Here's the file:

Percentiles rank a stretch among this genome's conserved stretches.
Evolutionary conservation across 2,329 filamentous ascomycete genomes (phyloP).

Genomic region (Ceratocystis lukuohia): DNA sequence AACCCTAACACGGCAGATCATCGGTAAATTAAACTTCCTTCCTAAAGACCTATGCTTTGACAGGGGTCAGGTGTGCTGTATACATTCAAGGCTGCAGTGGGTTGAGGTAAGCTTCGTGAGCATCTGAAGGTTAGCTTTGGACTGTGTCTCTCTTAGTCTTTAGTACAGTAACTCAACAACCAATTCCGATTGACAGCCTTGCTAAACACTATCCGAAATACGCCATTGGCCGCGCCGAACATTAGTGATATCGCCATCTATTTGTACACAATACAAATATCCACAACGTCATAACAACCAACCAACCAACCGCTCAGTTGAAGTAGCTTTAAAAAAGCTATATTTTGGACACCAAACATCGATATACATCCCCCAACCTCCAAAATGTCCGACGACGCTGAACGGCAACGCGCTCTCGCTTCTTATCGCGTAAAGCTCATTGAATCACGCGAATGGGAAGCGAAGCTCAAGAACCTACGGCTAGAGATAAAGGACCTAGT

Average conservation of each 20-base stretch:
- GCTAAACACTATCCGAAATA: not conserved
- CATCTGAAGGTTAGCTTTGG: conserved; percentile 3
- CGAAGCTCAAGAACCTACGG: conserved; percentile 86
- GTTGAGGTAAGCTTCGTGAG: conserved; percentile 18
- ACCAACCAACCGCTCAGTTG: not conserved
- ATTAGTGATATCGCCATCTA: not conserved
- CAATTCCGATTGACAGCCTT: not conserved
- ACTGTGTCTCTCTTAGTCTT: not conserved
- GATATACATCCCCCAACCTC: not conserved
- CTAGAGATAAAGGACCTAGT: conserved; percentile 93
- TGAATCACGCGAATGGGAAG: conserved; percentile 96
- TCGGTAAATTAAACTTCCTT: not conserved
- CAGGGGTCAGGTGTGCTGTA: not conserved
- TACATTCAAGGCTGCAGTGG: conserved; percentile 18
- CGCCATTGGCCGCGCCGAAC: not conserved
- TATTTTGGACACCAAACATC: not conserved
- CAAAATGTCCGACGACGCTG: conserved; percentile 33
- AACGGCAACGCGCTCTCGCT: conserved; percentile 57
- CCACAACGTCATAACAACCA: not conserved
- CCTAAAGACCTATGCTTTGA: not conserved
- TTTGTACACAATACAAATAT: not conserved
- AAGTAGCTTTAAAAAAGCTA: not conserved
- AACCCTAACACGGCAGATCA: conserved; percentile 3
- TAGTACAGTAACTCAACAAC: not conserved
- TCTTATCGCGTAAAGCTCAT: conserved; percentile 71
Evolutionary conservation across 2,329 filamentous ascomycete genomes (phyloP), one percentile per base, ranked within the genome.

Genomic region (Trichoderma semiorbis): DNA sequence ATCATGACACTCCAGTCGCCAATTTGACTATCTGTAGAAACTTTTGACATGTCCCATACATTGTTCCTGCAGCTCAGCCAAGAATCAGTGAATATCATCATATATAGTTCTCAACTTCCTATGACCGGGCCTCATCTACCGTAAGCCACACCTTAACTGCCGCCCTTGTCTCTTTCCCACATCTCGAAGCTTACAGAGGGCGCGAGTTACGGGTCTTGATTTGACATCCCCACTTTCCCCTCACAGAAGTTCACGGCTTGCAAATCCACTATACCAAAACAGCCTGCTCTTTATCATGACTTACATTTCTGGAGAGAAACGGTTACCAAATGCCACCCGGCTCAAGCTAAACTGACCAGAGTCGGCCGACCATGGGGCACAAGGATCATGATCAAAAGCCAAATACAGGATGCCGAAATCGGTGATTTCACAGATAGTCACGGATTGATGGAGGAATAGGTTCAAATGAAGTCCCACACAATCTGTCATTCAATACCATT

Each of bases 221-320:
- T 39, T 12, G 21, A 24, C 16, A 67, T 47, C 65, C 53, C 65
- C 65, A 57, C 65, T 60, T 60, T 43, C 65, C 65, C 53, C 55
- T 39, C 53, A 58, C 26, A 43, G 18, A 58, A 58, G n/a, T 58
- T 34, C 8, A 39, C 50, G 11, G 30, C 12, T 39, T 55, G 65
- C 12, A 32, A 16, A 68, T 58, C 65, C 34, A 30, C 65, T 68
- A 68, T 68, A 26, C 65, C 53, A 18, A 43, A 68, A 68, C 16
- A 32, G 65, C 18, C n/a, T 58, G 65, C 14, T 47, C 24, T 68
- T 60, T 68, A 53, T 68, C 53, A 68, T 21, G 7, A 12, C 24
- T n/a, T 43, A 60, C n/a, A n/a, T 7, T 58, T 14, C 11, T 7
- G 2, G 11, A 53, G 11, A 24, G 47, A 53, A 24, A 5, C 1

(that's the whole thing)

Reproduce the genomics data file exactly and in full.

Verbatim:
Percentiles rank a stretch among this genome's conserved stretches.
Evolutionary conservation across 2,329 filamentous ascomycete genomes (phyloP).

Genomic region (Ceratocystis lukuohia): DNA sequence AACCCTAACACGGCAGATCATCGGTAAATTAAACTTCCTTCCTAAAGACCTATGCTTTGACAGGGGTCAGGTGTGCTGTATACATTCAAGGCTGCAGTGGGTTGAGGTAAGCTTCGTGAGCATCTGAAGGTTAGCTTTGGACTGTGTCTCTCTTAGTCTTTAGTACAGTAACTCAACAACCAATTCCGATTGACAGCCTTGCTAAACACTATCCGAAATACGCCATTGGCCGCGCCGAACATTAGTGATATCGCCATCTATTTGTACACAATACAAATATCCACAACGTCATAACAACCAACCAACCAACCGCTCAGTTGAAGTAGCTTTAAAAAAGCTATATTTTGGACACCAAACATCGATATACATCCCCCAACCTCCAAAATGTCCGACGACGCTGAACGGCAACGCGCTCTCGCTTCTTATCGCGTAAAGCTCATTGAATCACGCGAATGGGAAGCGAAGCTCAAGAACCTACGGCTAGAGATAAAGGACCTAGT

Average conservation of each 20-base stretch:
- GCTAAACACTATCCGAAATA: not conserved
- CATCTGAAGGTTAGCTTTGG: conserved; percentile 3
- CGAAGCTCAAGAACCTACGG: conserved; percentile 86
- GTTGAGGTAAGCTTCGTGAG: conserved; percentile 18
- ACCAACCAACCGCTCAGTTG: not conserved
- ATTAGTGATATCGCCATCTA: not conserved
- CAATTCCGATTGACAGCCTT: not conserved
- ACTGTGTCTCTCTTAGTCTT: not conserved
- GATATACATCCCCCAACCTC: not conserved
- CTAGAGATAAAGGACCTAGT: conserved; percentile 93
- TGAATCACGCGAATGGGAAG: conserved; percentile 96
- TCGGTAAATTAAACTTCCTT: not conserved
- CAGGGGTCAGGTGTGCTGTA: not conserved
- TACATTCAAGGCTGCAGTGG: conserved; percentile 18
- CGCCATTGGCCGCGCCGAAC: not conserved
- TATTTTGGACACCAAACATC: not conserved
- CAAAATGTCCGACGACGCTG: conserved; percentile 33
- AACGGCAACGCGCTCTCGCT: conserved; percentile 57
- CCACAACGTCATAACAACCA: not conserved
- CCTAAAGACCTATGCTTTGA: not conserved
- TTTGTACACAATACAAATAT: not conserved
- AAGTAGCTTTAAAAAAGCTA: not conserved
- AACCCTAACACGGCAGATCA: conserved; percentile 3
- TAGTACAGTAACTCAACAAC: not conserved
- TCTTATCGCGTAAAGCTCAT: conserved; percentile 71
Evolutionary conservation across 2,329 filamentous ascomycete genomes (phyloP), one percentile per base, ranked within the genome.

Genomic region (Trichoderma semiorbis): DNA sequence ATCATGACACTCCAGTCGCCAATTTGACTATCTGTAGAAACTTTTGACATGTCCCATACATTGTTCCTGCAGCTCAGCCAAGAATCAGTGAATATCATCATATATAGTTCTCAACTTCCTATGACCGGGCCTCATCTACCGTAAGCCACACCTTAACTGCCGCCCTTGTCTCTTTCCCACATCTCGAAGCTTACAGAGGGCGCGAGTTACGGGTCTTGATTTGACATCCCCACTTTCCCCTCACAGAAGTTCACGGCTTGCAAATCCACTATACCAAAACAGCCTGCTCTTTATCATGACTTACATTTCTGGAGAGAAACGGTTACCAAATGCCACCCGGCTCAAGCTAAACTGACCAGAGTCGGCCGACCATGGGGCACAAGGATCATGATCAAAAGCCAAATACAGGATGCCGAAATCGGTGATTTCACAGATAGTCACGGATTGATGGAGGAATAGGTTCAAATGAAGTCCCACACAATCTGTCATTCAATACCATT

Each of bases 221-320:
- T 39, T 12, G 21, A 24, C 16, A 67, T 47, C 65, C 53, C 65
- C 65, A 57, C 65, T 60, T 60, T 43, C 65, C 65, C 53, C 55
- T 39, C 53, A 58, C 26, A 43, G 18, A 58, A 58, G n/a, T 58
- T 34, C 8, A 39, C 50, G 11, G 30, C 12, T 39, T 55, G 65
- C 12, A 32, A 16, A 68, T 58, C 65, C 34, A 30, C 65, T 68
- A 68, T 68, A 26, C 65, C 53, A 18, A 43, A 68, A 68, C 16
- A 32, G 65, C 18, C n/a, T 58, G 65, C 14, T 47, C 24, T 68
- T 60, T 68, A 53, T 68, C 53, A 68, T 21, G 7, A 12, C 24
- T n/a, T 43, A 60, C n/a, A n/a, T 7, T 58, T 14, C 11, T 7
- G 2, G 11, A 53, G 11, A 24, G 47, A 53, A 24, A 5, C 1